Royal Manas National Park (RMNP)
Royal Manas National Park has a spectacular landscape characterized by lush valleys and rivers. It has a high biodiversity. Notable fauna includes the Bengal Tiger (highest density in the world) and 7 other cat species.
Map of Royal Manas National Park (RMNP)Load map
The coordinates shown for all tentative sites were produced as a community effort. They are not official and may change on inscription.
When I reviewed Manas NP for India I wasn't even considering that Bhutan may have listed the Royal part in their northern section as a tentative inclusion to the world heritage program. *checks the map* Indeed, and unsure if they plan of an extension. The park stretches through the border and on the map one could not tell you they are different. Is this a Sundarbans phenomenon where both countries just decided to inscribe their parts? Probably not. Manas NP was a great park before the trouble with the Bodo tribe started. Bhutan wasn't even in the UNESCO program at the time. Nowadays the Indian side is very poor and has hardly recovered. It feels empty and encroachment, poaching are still a problem despite guards, fences and strict rules on visiting.
Visiting as an Indian nationals allows you to do a full day tour to the Bhutan side. As an “other” national one doesn't get the option. However, the guide will still take you to the border and beyond before heading back, maybe 30 minutes tops. You have to ask and perhaps “negotiate”.
Just as landing in Paro gives you that different kind of feeling of fresh air and enlightenment, the forest beyond the basic “border control” just feels thicker, denser, mysterious and I swear I saw more animals in 30min up here than the rest of the tour. What gives? Okay so it's not really fair to say this is because one is in Bhutan. The more north you go it gets better I guess, no people, no farm land (yeah), no contact with jeeps. The Manas portion in India is not very long and mostly along a river on one side and fields on the other. I am thinking the wildlife fled north and never looked back. Next, the area here is mountainous, the Indian side is flat. That makes a big difference I think. Third and most importantly, the park is undeveloped. No tourist routes beyond the one that travels north to the Manas hotel, no hacked down forest, as mentioned there are no jeeps annoying the animals every ten minutes. Bhutan likes to keep the park natural, and good for them. I don't want to wish any country to be taken away a WHS status even if some are odd and almost “gifted” to them, but in this case I would not be surprised if this gets on a danger list due to lack of OUV now that all the endemic species have moved away, and replaced by the Royal Manas NP instead. I think what would “save” its status is to have a transboundary WHS.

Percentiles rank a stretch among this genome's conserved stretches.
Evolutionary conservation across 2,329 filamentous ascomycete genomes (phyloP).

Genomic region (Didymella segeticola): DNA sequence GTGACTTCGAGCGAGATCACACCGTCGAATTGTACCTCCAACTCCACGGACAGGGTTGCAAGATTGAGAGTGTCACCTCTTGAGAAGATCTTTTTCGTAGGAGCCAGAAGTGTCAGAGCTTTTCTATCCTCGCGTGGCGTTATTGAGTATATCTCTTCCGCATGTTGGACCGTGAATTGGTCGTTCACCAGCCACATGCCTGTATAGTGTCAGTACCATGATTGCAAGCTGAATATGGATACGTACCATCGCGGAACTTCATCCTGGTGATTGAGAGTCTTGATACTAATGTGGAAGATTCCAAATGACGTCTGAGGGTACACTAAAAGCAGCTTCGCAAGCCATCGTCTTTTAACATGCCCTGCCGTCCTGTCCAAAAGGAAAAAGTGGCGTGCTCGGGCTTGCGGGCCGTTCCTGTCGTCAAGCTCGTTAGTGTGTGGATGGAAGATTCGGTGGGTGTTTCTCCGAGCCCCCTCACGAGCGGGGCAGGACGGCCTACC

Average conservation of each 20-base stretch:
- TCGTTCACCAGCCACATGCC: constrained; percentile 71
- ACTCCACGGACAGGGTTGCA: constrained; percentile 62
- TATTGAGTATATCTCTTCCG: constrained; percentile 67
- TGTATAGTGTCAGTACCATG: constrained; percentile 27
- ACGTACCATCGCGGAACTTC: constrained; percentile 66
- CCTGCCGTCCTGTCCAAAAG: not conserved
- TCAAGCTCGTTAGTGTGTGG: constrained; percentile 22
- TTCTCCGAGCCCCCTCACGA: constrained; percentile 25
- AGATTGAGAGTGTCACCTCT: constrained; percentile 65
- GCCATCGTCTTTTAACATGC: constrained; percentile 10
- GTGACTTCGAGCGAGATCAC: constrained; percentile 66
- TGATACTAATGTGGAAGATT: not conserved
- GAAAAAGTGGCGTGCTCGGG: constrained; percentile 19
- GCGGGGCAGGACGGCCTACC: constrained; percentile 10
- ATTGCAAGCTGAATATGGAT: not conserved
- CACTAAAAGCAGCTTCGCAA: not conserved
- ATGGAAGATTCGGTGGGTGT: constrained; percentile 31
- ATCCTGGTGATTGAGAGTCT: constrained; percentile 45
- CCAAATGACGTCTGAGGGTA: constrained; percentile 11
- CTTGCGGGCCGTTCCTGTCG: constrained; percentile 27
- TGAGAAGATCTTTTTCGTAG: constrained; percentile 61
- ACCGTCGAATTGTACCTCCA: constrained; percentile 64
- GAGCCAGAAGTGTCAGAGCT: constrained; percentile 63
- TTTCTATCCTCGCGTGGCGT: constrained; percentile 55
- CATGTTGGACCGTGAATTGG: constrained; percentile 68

If you want to visit the park properly from the Bhutan side, the guides told me, one needs to take a domestic flight and then drive two days to reach it! Keeping in mind that the Bhutan travel is all done with agencies this could be costly. I read entrance fees between $200 and $250 per person! Just beyond the park from the Indian side is a hotel that can be used for those allowed to drive through (Indian, Bangladesh, Maldives citizens). I don't think there is much to do there aside from a long trek.
And no, I didn't see a golden lemur. I am not that blessed I guess.
2012 Added to Tentative List
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